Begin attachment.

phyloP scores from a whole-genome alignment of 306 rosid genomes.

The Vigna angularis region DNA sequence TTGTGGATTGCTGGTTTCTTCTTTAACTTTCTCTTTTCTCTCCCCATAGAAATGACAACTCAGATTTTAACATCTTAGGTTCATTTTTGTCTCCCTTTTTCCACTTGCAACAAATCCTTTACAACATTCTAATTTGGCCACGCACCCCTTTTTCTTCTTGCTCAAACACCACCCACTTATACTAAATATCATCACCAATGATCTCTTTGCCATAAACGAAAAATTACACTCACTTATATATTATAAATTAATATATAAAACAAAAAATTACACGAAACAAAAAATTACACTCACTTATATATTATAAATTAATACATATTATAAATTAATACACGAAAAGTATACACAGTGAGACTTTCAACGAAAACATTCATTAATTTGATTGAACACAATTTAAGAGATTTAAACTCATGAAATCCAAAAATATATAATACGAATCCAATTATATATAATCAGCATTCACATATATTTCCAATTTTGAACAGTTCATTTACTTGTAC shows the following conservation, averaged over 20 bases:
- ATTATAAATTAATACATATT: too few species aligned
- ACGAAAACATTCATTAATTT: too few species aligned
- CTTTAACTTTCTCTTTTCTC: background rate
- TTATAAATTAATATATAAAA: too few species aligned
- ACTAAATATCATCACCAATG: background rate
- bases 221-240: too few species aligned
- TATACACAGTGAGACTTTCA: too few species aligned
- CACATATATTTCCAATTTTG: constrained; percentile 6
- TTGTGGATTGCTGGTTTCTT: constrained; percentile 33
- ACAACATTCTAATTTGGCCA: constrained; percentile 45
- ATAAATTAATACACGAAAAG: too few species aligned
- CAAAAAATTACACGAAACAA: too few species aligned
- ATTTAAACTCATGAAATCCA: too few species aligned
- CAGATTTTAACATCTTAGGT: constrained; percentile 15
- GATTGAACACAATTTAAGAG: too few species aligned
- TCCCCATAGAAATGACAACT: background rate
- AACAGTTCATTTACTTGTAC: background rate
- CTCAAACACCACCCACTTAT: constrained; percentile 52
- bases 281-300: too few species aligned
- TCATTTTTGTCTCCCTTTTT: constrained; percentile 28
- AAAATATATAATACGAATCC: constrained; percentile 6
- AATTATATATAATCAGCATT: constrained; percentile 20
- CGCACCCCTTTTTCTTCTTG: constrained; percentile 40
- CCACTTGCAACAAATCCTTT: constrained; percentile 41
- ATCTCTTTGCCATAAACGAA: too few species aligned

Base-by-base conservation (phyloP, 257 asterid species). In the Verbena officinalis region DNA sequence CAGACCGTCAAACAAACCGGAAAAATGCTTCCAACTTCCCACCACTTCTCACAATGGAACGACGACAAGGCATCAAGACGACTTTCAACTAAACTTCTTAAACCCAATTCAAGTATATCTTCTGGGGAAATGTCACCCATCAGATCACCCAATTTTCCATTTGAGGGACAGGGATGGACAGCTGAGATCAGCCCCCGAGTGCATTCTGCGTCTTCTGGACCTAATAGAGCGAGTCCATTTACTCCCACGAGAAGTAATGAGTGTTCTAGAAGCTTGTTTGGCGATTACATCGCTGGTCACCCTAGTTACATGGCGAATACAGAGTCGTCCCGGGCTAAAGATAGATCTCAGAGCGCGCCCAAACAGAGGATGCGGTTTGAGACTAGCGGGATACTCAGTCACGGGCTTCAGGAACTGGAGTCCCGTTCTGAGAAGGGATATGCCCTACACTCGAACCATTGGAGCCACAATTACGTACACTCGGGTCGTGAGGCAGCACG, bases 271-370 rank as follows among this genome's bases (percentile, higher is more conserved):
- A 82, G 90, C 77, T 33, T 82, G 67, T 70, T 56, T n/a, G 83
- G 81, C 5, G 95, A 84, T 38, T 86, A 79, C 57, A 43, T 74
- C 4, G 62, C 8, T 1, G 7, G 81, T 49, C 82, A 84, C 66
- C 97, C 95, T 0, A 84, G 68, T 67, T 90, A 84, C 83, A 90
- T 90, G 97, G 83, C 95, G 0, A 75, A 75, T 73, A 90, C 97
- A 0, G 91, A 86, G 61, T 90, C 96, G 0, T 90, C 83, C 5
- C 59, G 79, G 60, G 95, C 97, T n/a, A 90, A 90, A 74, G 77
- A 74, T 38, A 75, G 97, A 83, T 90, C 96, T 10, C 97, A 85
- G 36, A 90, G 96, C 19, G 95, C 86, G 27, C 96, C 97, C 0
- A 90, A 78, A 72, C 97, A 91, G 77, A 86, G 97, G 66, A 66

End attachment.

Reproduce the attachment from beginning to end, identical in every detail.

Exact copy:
phyloP scores from a whole-genome alignment of 306 rosid genomes.

The Vigna angularis region DNA sequence TTGTGGATTGCTGGTTTCTTCTTTAACTTTCTCTTTTCTCTCCCCATAGAAATGACAACTCAGATTTTAACATCTTAGGTTCATTTTTGTCTCCCTTTTTCCACTTGCAACAAATCCTTTACAACATTCTAATTTGGCCACGCACCCCTTTTTCTTCTTGCTCAAACACCACCCACTTATACTAAATATCATCACCAATGATCTCTTTGCCATAAACGAAAAATTACACTCACTTATATATTATAAATTAATATATAAAACAAAAAATTACACGAAACAAAAAATTACACTCACTTATATATTATAAATTAATACATATTATAAATTAATACACGAAAAGTATACACAGTGAGACTTTCAACGAAAACATTCATTAATTTGATTGAACACAATTTAAGAGATTTAAACTCATGAAATCCAAAAATATATAATACGAATCCAATTATATATAATCAGCATTCACATATATTTCCAATTTTGAACAGTTCATTTACTTGTAC shows the following conservation, averaged over 20 bases:
- ATTATAAATTAATACATATT: too few species aligned
- ACGAAAACATTCATTAATTT: too few species aligned
- CTTTAACTTTCTCTTTTCTC: background rate
- TTATAAATTAATATATAAAA: too few species aligned
- ACTAAATATCATCACCAATG: background rate
- bases 221-240: too few species aligned
- TATACACAGTGAGACTTTCA: too few species aligned
- CACATATATTTCCAATTTTG: constrained; percentile 6
- TTGTGGATTGCTGGTTTCTT: constrained; percentile 33
- ACAACATTCTAATTTGGCCA: constrained; percentile 45
- ATAAATTAATACACGAAAAG: too few species aligned
- CAAAAAATTACACGAAACAA: too few species aligned
- ATTTAAACTCATGAAATCCA: too few species aligned
- CAGATTTTAACATCTTAGGT: constrained; percentile 15
- GATTGAACACAATTTAAGAG: too few species aligned
- TCCCCATAGAAATGACAACT: background rate
- AACAGTTCATTTACTTGTAC: background rate
- CTCAAACACCACCCACTTAT: constrained; percentile 52
- bases 281-300: too few species aligned
- TCATTTTTGTCTCCCTTTTT: constrained; percentile 28
- AAAATATATAATACGAATCC: constrained; percentile 6
- AATTATATATAATCAGCATT: constrained; percentile 20
- CGCACCCCTTTTTCTTCTTG: constrained; percentile 40
- CCACTTGCAACAAATCCTTT: constrained; percentile 41
- ATCTCTTTGCCATAAACGAA: too few species aligned

Base-by-base conservation (phyloP, 257 asterid species). In the Verbena officinalis region DNA sequence CAGACCGTCAAACAAACCGGAAAAATGCTTCCAACTTCCCACCACTTCTCACAATGGAACGACGACAAGGCATCAAGACGACTTTCAACTAAACTTCTTAAACCCAATTCAAGTATATCTTCTGGGGAAATGTCACCCATCAGATCACCCAATTTTCCATTTGAGGGACAGGGATGGACAGCTGAGATCAGCCCCCGAGTGCATTCTGCGTCTTCTGGACCTAATAGAGCGAGTCCATTTACTCCCACGAGAAGTAATGAGTGTTCTAGAAGCTTGTTTGGCGATTACATCGCTGGTCACCCTAGTTACATGGCGAATACAGAGTCGTCCCGGGCTAAAGATAGATCTCAGAGCGCGCCCAAACAGAGGATGCGGTTTGAGACTAGCGGGATACTCAGTCACGGGCTTCAGGAACTGGAGTCCCGTTCTGAGAAGGGATATGCCCTACACTCGAACCATTGGAGCCACAATTACGTACACTCGGGTCGTGAGGCAGCACG, bases 271-370 rank as follows among this genome's bases (percentile, higher is more conserved):
- A 82, G 90, C 77, T 33, T 82, G 67, T 70, T 56, T n/a, G 83
- G 81, C 5, G 95, A 84, T 38, T 86, A 79, C 57, A 43, T 74
- C 4, G 62, C 8, T 1, G 7, G 81, T 49, C 82, A 84, C 66
- C 97, C 95, T 0, A 84, G 68, T 67, T 90, A 84, C 83, A 90
- T 90, G 97, G 83, C 95, G 0, A 75, A 75, T 73, A 90, C 97
- A 0, G 91, A 86, G 61, T 90, C 96, G 0, T 90, C 83, C 5
- C 59, G 79, G 60, G 95, C 97, T n/a, A 90, A 90, A 74, G 77
- A 74, T 38, A 75, G 97, A 83, T 90, C 96, T 10, C 97, A 85
- G 36, A 90, G 96, C 19, G 95, C 86, G 27, C 96, C 97, C 0
- A 90, A 78, A 72, C 97, A 91, G 77, A 86, G 97, G 66, A 66